Barack Obama defends US surveillance programme
President Barack Obama on Wednesday defended America`s controversial surveillance programme, saying the country is not "going around snooping" and targets "specific areas of concern".
Washington: President Barack Obama on Wednesday defended America`s controversial surveillance programme, saying the country is not "going around snooping" and targets "specific areas of concern".
"I can give assurances to the publics in Europe and around the world that we`re not going around snooping at people`s emails or listening to their phone calls. What we try to do is to target very specifically areas of concern," Obama told reporters at a joint news conference in Stockholm along with Swedish Prime Minister Fredrik Reinfeldt.
"Having said that, what I`ve said domestically and what I say to international audiences is with changes in technology, with the growth of our capabilities, if our attitude is, because we can do it we should go ahead and do it, then we may not be addressing some of the legitimate concerns and dangers that exist anytime we`re talking about intelligence gathering and surveillance," he said.
Responding to questions on reports of secret American programme of surveillance of Internet and phone, Obama said he has asked his national security team to do, as well as independent persons who are well-known lawyers or civil libertarians or privacy experts to do, is to review everything that the US is doing with the instructions to them that they have to balance the ends with the means.
"Just because we can do something doesn`t mean we should do it," he said.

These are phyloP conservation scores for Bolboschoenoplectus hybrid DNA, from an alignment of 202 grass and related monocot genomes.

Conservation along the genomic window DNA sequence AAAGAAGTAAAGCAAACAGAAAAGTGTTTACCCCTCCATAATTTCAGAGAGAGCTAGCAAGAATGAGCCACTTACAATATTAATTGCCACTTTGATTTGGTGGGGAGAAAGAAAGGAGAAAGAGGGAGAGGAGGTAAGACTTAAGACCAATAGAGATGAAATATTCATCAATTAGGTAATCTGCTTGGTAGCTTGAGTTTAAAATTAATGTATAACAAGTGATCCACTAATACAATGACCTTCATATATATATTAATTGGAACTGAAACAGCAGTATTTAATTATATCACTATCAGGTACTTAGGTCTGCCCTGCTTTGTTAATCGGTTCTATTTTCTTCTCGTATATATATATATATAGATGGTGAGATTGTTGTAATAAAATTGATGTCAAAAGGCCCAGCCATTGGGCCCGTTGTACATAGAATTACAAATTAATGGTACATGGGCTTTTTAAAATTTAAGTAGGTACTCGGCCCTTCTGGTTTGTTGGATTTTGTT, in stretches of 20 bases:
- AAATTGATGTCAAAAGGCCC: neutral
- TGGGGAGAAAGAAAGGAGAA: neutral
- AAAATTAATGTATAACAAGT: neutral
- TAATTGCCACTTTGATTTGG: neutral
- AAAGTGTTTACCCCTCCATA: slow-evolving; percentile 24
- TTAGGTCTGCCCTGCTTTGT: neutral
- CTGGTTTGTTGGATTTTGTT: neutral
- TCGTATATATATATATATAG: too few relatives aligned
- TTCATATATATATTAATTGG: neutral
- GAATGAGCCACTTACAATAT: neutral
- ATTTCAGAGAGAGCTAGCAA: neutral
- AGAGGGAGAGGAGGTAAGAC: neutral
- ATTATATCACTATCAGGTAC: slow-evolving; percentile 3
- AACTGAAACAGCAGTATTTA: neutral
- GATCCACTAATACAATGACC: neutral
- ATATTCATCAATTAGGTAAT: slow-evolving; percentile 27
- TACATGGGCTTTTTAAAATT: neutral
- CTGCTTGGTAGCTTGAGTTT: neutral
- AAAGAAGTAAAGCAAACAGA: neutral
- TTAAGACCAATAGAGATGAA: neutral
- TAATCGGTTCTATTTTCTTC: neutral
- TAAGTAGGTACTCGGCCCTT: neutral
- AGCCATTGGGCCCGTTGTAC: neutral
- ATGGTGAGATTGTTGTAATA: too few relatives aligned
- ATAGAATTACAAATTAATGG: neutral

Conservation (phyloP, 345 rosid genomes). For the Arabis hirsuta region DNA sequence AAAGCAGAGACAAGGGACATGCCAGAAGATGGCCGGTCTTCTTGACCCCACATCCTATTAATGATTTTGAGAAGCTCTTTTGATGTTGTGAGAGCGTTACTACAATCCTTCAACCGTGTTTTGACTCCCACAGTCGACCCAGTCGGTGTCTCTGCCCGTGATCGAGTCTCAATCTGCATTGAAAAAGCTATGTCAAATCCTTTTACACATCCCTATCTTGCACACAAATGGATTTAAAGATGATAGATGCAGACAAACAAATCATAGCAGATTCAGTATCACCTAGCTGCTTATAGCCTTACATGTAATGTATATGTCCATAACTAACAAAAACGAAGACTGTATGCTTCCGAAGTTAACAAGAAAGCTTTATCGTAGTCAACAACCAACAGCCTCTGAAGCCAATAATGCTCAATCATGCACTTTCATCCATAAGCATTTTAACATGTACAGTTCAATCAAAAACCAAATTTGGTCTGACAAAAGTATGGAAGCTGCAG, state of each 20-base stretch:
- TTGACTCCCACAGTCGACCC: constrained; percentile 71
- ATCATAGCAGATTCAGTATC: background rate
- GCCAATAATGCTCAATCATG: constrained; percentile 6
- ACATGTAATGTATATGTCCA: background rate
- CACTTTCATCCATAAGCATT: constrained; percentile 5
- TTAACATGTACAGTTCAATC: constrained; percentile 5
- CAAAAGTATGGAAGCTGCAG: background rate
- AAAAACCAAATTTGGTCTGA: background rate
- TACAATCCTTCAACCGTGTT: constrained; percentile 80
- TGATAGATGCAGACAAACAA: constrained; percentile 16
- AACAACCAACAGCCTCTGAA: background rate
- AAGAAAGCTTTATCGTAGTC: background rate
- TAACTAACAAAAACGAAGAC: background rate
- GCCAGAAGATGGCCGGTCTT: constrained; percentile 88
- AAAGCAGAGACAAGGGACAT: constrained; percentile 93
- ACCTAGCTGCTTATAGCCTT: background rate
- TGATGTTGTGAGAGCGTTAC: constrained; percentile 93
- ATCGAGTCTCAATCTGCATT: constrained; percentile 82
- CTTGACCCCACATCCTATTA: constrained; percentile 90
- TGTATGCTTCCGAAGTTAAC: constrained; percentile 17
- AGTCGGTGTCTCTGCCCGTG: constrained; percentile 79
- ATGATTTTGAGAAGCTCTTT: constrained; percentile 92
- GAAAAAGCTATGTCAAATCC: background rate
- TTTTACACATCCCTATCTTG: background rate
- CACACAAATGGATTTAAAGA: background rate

"There may be situations in which we`re gathering information just because we can that doesn`t help us with our national security, but does raise questions in terms of whether we`re tipping over into being too intrusive with respect to the interactions of other governments," said the US President.
"That is something that we are currently reviewing carefully. We are consulting with the EU (European Union) in this process; we are consulting with other countries in this process and finding out from them what are their areas of specific concern and trying to align what we do in a way that, I think, alleviates some of the public concerns that people may have," he said.
Obama said some of the countries who have been most greatly offended publicly, the US knows privately engage in the same activities directed at his country, or use information that the US has obtained to protect their people.
"We recognise that. I think all of us have to take a very thoughtful approach to this problem," he said.
"I`m the first one to acknowledge that, given advances to technology and the fact that so much of our information flow today is through the Internet, through wireless, that the risks of abuse are greater than they have been in the past," Obama said.